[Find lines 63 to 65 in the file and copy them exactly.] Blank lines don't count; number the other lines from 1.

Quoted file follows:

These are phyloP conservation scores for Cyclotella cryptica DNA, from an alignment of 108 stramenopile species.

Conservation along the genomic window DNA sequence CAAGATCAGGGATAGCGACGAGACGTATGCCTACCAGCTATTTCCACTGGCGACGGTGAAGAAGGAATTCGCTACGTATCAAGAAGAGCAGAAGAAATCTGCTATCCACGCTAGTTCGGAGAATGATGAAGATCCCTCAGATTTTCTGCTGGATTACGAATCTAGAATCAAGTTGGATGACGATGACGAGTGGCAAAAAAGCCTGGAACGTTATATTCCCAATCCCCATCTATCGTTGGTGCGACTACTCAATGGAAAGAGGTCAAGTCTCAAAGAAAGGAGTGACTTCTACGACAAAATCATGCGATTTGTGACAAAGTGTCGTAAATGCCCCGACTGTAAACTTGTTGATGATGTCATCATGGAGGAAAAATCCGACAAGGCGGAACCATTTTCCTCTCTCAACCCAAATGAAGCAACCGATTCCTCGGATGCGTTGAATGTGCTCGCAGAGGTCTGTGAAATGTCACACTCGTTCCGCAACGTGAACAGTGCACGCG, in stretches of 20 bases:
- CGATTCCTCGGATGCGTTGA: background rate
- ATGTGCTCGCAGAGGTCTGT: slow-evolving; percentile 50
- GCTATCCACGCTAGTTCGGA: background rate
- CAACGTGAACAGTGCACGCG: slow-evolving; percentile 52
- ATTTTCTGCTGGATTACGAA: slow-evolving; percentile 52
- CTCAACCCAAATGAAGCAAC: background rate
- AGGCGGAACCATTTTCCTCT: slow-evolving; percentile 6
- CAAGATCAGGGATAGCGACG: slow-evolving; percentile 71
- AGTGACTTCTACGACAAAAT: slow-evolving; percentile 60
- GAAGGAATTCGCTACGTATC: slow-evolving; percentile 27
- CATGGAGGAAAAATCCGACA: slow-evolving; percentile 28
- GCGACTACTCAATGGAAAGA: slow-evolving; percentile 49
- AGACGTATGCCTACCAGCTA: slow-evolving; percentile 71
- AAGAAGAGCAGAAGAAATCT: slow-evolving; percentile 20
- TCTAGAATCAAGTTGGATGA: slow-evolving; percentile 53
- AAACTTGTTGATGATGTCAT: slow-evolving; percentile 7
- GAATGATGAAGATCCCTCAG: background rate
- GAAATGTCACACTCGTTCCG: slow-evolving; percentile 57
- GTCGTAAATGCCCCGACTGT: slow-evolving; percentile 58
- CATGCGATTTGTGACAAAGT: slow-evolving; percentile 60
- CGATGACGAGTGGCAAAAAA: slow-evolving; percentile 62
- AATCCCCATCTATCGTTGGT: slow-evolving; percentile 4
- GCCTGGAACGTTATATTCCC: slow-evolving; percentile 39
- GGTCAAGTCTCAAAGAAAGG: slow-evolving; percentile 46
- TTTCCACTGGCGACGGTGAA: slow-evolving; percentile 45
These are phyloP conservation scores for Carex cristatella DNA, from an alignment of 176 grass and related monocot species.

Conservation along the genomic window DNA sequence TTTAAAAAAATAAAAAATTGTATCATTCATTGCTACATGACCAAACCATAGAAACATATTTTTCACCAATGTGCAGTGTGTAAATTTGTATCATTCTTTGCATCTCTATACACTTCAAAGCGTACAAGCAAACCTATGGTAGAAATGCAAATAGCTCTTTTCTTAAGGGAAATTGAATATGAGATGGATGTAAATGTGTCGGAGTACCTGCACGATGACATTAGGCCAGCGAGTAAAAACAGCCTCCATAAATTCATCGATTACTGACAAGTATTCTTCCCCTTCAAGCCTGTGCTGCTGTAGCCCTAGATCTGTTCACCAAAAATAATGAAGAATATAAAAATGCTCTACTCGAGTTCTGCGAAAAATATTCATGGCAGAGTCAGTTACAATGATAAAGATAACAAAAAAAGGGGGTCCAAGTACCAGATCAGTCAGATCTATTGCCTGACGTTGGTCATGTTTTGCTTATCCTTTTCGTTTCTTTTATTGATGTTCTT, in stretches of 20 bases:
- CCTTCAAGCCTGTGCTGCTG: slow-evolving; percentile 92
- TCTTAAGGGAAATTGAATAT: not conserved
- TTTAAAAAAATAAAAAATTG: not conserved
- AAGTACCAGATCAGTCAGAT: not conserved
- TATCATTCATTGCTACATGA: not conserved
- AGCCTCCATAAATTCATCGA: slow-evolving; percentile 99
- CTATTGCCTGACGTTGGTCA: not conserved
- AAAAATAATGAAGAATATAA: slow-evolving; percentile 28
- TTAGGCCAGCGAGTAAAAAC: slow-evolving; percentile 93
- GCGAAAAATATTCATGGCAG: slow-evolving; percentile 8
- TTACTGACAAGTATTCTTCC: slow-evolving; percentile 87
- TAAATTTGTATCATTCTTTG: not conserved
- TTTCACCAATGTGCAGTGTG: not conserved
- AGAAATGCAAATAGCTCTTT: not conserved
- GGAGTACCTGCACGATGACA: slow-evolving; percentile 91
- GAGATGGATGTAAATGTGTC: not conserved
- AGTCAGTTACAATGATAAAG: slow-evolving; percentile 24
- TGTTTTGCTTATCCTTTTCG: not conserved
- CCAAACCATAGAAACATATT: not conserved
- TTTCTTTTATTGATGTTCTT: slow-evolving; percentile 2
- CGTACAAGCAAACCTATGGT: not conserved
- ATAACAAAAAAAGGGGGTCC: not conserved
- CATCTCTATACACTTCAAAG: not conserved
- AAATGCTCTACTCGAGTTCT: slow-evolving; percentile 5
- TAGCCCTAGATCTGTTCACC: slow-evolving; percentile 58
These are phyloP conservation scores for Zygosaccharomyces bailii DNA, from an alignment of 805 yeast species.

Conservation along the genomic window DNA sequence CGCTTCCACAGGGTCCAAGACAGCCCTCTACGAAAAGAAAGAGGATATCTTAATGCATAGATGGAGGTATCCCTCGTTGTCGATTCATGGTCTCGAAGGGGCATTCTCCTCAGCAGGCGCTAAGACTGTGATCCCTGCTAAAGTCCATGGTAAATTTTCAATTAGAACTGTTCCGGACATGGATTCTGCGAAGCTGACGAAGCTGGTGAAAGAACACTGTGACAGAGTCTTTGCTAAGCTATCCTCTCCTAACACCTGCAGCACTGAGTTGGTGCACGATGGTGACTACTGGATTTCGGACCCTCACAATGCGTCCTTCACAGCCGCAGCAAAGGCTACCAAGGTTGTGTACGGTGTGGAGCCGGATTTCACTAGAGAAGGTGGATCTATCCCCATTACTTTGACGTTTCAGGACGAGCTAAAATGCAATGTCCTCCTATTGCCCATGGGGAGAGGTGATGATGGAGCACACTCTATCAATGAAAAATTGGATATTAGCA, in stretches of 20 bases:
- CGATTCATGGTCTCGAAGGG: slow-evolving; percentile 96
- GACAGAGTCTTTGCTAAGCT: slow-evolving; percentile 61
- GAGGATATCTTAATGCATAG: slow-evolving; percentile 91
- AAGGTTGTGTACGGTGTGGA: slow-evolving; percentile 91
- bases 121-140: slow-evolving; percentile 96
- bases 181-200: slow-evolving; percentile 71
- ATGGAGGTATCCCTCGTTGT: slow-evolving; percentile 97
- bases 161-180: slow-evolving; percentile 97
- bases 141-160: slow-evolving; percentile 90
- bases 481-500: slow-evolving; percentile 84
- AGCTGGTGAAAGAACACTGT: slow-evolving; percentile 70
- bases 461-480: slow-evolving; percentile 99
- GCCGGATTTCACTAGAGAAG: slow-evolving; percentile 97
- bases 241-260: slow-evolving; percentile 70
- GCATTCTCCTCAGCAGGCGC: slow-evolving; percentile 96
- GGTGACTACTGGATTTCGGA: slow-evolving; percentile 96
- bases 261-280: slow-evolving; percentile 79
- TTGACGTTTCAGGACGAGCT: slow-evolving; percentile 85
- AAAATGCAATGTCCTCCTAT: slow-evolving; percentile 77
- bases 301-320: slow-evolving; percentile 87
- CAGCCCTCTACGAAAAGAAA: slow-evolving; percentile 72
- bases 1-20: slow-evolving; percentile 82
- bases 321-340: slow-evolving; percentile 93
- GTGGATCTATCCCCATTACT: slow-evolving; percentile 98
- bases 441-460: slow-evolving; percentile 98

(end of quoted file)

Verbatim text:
- ATGGAGGTATCCCTCGTTGT: slow-evolving; percentile 97
- bases 161-180: slow-evolving; percentile 97
- bases 141-160: slow-evolving; percentile 90